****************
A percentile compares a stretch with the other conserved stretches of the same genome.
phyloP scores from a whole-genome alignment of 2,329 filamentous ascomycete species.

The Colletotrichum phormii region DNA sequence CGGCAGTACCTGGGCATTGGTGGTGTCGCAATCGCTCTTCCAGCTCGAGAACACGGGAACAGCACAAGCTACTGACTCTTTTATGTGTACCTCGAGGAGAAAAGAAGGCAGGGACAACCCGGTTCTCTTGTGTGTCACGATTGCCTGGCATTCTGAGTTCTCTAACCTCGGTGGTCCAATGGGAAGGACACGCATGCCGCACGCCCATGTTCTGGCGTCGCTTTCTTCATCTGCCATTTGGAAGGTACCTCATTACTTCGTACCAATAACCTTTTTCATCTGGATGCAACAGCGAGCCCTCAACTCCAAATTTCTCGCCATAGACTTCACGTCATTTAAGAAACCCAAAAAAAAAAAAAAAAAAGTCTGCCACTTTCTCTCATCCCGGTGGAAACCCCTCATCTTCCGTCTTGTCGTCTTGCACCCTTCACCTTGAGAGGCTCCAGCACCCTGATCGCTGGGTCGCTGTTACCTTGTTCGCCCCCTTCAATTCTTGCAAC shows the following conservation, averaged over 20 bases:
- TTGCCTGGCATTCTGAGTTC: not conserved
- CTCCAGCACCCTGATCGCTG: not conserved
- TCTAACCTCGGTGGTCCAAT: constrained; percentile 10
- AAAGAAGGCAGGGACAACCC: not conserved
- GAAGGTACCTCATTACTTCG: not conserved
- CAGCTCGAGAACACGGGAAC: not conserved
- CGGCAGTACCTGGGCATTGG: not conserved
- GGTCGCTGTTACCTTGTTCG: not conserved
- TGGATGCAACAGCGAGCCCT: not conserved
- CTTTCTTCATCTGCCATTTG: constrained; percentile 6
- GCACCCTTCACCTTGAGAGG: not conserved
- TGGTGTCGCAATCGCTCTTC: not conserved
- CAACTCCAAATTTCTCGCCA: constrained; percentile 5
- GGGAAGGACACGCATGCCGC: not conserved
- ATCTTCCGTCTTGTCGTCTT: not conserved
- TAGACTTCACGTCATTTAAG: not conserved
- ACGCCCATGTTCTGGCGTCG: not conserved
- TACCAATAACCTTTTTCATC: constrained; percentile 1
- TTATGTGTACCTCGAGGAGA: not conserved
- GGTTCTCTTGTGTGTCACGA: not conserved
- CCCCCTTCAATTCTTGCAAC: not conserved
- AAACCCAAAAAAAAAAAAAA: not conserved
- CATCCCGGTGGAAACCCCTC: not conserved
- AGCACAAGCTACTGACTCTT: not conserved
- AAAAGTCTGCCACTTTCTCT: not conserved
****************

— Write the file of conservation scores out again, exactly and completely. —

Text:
A percentile compares a stretch with the other conserved stretches of the same genome.
phyloP scores from a whole-genome alignment of 2,329 filamentous ascomycete species.

The Colletotrichum phormii region DNA sequence CGGCAGTACCTGGGCATTGGTGGTGTCGCAATCGCTCTTCCAGCTCGAGAACACGGGAACAGCACAAGCTACTGACTCTTTTATGTGTACCTCGAGGAGAAAAGAAGGCAGGGACAACCCGGTTCTCTTGTGTGTCACGATTGCCTGGCATTCTGAGTTCTCTAACCTCGGTGGTCCAATGGGAAGGACACGCATGCCGCACGCCCATGTTCTGGCGTCGCTTTCTTCATCTGCCATTTGGAAGGTACCTCATTACTTCGTACCAATAACCTTTTTCATCTGGATGCAACAGCGAGCCCTCAACTCCAAATTTCTCGCCATAGACTTCACGTCATTTAAGAAACCCAAAAAAAAAAAAAAAAAAGTCTGCCACTTTCTCTCATCCCGGTGGAAACCCCTCATCTTCCGTCTTGTCGTCTTGCACCCTTCACCTTGAGAGGCTCCAGCACCCTGATCGCTGGGTCGCTGTTACCTTGTTCGCCCCCTTCAATTCTTGCAAC shows the following conservation, averaged over 20 bases:
- TTGCCTGGCATTCTGAGTTC: not conserved
- CTCCAGCACCCTGATCGCTG: not conserved
- TCTAACCTCGGTGGTCCAAT: constrained; percentile 10
- AAAGAAGGCAGGGACAACCC: not conserved
- GAAGGTACCTCATTACTTCG: not conserved
- CAGCTCGAGAACACGGGAAC: not conserved
- CGGCAGTACCTGGGCATTGG: not conserved
- GGTCGCTGTTACCTTGTTCG: not conserved
- TGGATGCAACAGCGAGCCCT: not conserved
- CTTTCTTCATCTGCCATTTG: constrained; percentile 6
- GCACCCTTCACCTTGAGAGG: not conserved
- TGGTGTCGCAATCGCTCTTC: not conserved
- CAACTCCAAATTTCTCGCCA: constrained; percentile 5
- GGGAAGGACACGCATGCCGC: not conserved
- ATCTTCCGTCTTGTCGTCTT: not conserved
- TAGACTTCACGTCATTTAAG: not conserved
- ACGCCCATGTTCTGGCGTCG: not conserved
- TACCAATAACCTTTTTCATC: constrained; percentile 1
- TTATGTGTACCTCGAGGAGA: not conserved
- GGTTCTCTTGTGTGTCACGA: not conserved
- CCCCCTTCAATTCTTGCAAC: not conserved
- AAACCCAAAAAAAAAAAAAA: not conserved
- CATCCCGGTGGAAACCCCTC: not conserved
- AGCACAAGCTACTGACTCTT: not conserved
- AAAAGTCTGCCACTTTCTCT: not conserved